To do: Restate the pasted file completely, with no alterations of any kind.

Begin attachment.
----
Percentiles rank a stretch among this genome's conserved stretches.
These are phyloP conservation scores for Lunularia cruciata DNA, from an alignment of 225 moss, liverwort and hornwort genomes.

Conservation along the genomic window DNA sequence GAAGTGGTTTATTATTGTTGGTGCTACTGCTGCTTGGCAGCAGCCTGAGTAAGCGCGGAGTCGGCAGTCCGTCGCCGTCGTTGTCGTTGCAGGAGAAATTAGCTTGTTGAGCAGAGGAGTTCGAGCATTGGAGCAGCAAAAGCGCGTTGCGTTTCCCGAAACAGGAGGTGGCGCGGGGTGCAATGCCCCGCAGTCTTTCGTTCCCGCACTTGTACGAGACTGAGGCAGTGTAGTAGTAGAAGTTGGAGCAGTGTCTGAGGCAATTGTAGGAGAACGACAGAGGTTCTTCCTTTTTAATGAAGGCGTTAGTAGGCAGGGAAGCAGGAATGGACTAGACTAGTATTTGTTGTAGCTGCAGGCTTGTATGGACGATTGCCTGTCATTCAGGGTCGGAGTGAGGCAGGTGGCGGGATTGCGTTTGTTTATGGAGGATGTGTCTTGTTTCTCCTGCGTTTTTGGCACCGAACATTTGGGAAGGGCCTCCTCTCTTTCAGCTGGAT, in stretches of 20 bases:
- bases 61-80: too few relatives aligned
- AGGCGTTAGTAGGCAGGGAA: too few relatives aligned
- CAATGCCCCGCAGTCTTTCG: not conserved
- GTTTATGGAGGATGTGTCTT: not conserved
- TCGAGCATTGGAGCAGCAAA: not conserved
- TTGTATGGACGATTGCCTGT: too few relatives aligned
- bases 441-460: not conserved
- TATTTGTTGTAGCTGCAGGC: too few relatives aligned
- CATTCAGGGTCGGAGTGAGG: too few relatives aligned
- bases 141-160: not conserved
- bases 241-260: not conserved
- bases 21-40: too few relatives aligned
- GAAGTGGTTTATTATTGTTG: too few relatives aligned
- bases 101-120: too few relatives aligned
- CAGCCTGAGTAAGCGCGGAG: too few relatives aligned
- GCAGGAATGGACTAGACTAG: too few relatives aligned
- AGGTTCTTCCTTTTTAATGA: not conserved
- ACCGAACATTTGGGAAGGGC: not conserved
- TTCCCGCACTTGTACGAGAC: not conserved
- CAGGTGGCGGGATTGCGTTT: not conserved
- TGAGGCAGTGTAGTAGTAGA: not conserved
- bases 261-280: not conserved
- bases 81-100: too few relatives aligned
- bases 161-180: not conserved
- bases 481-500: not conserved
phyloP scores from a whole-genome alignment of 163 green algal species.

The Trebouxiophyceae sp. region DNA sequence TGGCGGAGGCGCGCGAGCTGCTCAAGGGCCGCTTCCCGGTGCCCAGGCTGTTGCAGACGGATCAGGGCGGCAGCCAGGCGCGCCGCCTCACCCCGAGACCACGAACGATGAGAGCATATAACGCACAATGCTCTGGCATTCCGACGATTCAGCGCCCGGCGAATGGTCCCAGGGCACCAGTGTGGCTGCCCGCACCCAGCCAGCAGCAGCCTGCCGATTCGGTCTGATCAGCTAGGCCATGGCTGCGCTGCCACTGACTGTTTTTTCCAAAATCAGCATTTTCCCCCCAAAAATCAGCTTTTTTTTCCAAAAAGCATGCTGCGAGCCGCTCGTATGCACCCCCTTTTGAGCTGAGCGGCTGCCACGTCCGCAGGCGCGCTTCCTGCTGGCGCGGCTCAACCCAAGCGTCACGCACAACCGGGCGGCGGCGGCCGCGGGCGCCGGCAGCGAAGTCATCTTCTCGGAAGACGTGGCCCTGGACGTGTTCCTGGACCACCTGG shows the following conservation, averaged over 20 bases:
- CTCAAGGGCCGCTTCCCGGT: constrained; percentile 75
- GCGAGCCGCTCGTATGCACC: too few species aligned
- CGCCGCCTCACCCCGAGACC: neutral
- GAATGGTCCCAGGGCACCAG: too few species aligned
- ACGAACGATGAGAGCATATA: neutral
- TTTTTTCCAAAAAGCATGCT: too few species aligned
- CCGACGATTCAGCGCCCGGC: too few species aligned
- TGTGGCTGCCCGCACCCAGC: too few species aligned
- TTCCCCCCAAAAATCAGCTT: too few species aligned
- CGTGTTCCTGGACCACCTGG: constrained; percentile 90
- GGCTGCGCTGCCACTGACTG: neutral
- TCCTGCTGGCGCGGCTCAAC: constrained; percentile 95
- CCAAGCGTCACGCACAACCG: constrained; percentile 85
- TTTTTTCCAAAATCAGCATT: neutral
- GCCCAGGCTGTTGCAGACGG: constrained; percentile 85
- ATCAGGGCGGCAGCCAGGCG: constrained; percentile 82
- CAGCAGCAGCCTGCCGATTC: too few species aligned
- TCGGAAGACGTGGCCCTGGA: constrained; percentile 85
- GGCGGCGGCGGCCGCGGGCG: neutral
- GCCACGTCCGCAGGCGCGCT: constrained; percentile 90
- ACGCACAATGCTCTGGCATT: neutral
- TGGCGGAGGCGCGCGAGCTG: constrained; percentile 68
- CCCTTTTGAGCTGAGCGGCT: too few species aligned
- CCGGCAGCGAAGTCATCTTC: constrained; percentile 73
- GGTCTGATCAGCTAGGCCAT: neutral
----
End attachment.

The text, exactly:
Percentiles rank a stretch among this genome's conserved stretches.
These are phyloP conservation scores for Lunularia cruciata DNA, from an alignment of 225 moss, liverwort and hornwort genomes.

Conservation along the genomic window DNA sequence GAAGTGGTTTATTATTGTTGGTGCTACTGCTGCTTGGCAGCAGCCTGAGTAAGCGCGGAGTCGGCAGTCCGTCGCCGTCGTTGTCGTTGCAGGAGAAATTAGCTTGTTGAGCAGAGGAGTTCGAGCATTGGAGCAGCAAAAGCGCGTTGCGTTTCCCGAAACAGGAGGTGGCGCGGGGTGCAATGCCCCGCAGTCTTTCGTTCCCGCACTTGTACGAGACTGAGGCAGTGTAGTAGTAGAAGTTGGAGCAGTGTCTGAGGCAATTGTAGGAGAACGACAGAGGTTCTTCCTTTTTAATGAAGGCGTTAGTAGGCAGGGAAGCAGGAATGGACTAGACTAGTATTTGTTGTAGCTGCAGGCTTGTATGGACGATTGCCTGTCATTCAGGGTCGGAGTGAGGCAGGTGGCGGGATTGCGTTTGTTTATGGAGGATGTGTCTTGTTTCTCCTGCGTTTTTGGCACCGAACATTTGGGAAGGGCCTCCTCTCTTTCAGCTGGAT, in stretches of 20 bases:
- bases 61-80: too few relatives aligned
- AGGCGTTAGTAGGCAGGGAA: too few relatives aligned
- CAATGCCCCGCAGTCTTTCG: not conserved
- GTTTATGGAGGATGTGTCTT: not conserved
- TCGAGCATTGGAGCAGCAAA: not conserved
- TTGTATGGACGATTGCCTGT: too few relatives aligned
- bases 441-460: not conserved
- TATTTGTTGTAGCTGCAGGC: too few relatives aligned
- CATTCAGGGTCGGAGTGAGG: too few relatives aligned
- bases 141-160: not conserved
- bases 241-260: not conserved
- bases 21-40: too few relatives aligned
- GAAGTGGTTTATTATTGTTG: too few relatives aligned
- bases 101-120: too few relatives aligned
- CAGCCTGAGTAAGCGCGGAG: too few relatives aligned
- GCAGGAATGGACTAGACTAG: too few relatives aligned
- AGGTTCTTCCTTTTTAATGA: not conserved
- ACCGAACATTTGGGAAGGGC: not conserved
- TTCCCGCACTTGTACGAGAC: not conserved
- CAGGTGGCGGGATTGCGTTT: not conserved
- TGAGGCAGTGTAGTAGTAGA: not conserved
- bases 261-280: not conserved
- bases 81-100: too few relatives aligned
- bases 161-180: not conserved
- bases 481-500: not conserved
phyloP scores from a whole-genome alignment of 163 green algal species.

The Trebouxiophyceae sp. region DNA sequence TGGCGGAGGCGCGCGAGCTGCTCAAGGGCCGCTTCCCGGTGCCCAGGCTGTTGCAGACGGATCAGGGCGGCAGCCAGGCGCGCCGCCTCACCCCGAGACCACGAACGATGAGAGCATATAACGCACAATGCTCTGGCATTCCGACGATTCAGCGCCCGGCGAATGGTCCCAGGGCACCAGTGTGGCTGCCCGCACCCAGCCAGCAGCAGCCTGCCGATTCGGTCTGATCAGCTAGGCCATGGCTGCGCTGCCACTGACTGTTTTTTCCAAAATCAGCATTTTCCCCCCAAAAATCAGCTTTTTTTTCCAAAAAGCATGCTGCGAGCCGCTCGTATGCACCCCCTTTTGAGCTGAGCGGCTGCCACGTCCGCAGGCGCGCTTCCTGCTGGCGCGGCTCAACCCAAGCGTCACGCACAACCGGGCGGCGGCGGCCGCGGGCGCCGGCAGCGAAGTCATCTTCTCGGAAGACGTGGCCCTGGACGTGTTCCTGGACCACCTGG shows the following conservation, averaged over 20 bases:
- CTCAAGGGCCGCTTCCCGGT: constrained; percentile 75
- GCGAGCCGCTCGTATGCACC: too few species aligned
- CGCCGCCTCACCCCGAGACC: neutral
- GAATGGTCCCAGGGCACCAG: too few species aligned
- ACGAACGATGAGAGCATATA: neutral
- TTTTTTCCAAAAAGCATGCT: too few species aligned
- CCGACGATTCAGCGCCCGGC: too few species aligned
- TGTGGCTGCCCGCACCCAGC: too few species aligned
- TTCCCCCCAAAAATCAGCTT: too few species aligned
- CGTGTTCCTGGACCACCTGG: constrained; percentile 90
- GGCTGCGCTGCCACTGACTG: neutral
- TCCTGCTGGCGCGGCTCAAC: constrained; percentile 95
- CCAAGCGTCACGCACAACCG: constrained; percentile 85
- TTTTTTCCAAAATCAGCATT: neutral
- GCCCAGGCTGTTGCAGACGG: constrained; percentile 85
- ATCAGGGCGGCAGCCAGGCG: constrained; percentile 82
- CAGCAGCAGCCTGCCGATTC: too few species aligned
- TCGGAAGACGTGGCCCTGGA: constrained; percentile 85
- GGCGGCGGCGGCCGCGGGCG: neutral
- GCCACGTCCGCAGGCGCGCT: constrained; percentile 90
- ACGCACAATGCTCTGGCATT: neutral
- TGGCGGAGGCGCGCGAGCTG: constrained; percentile 68
- CCCTTTTGAGCTGAGCGGCT: too few species aligned
- CCGGCAGCGAAGTCATCTTC: constrained; percentile 73
- GGTCTGATCAGCTAGGCCAT: neutral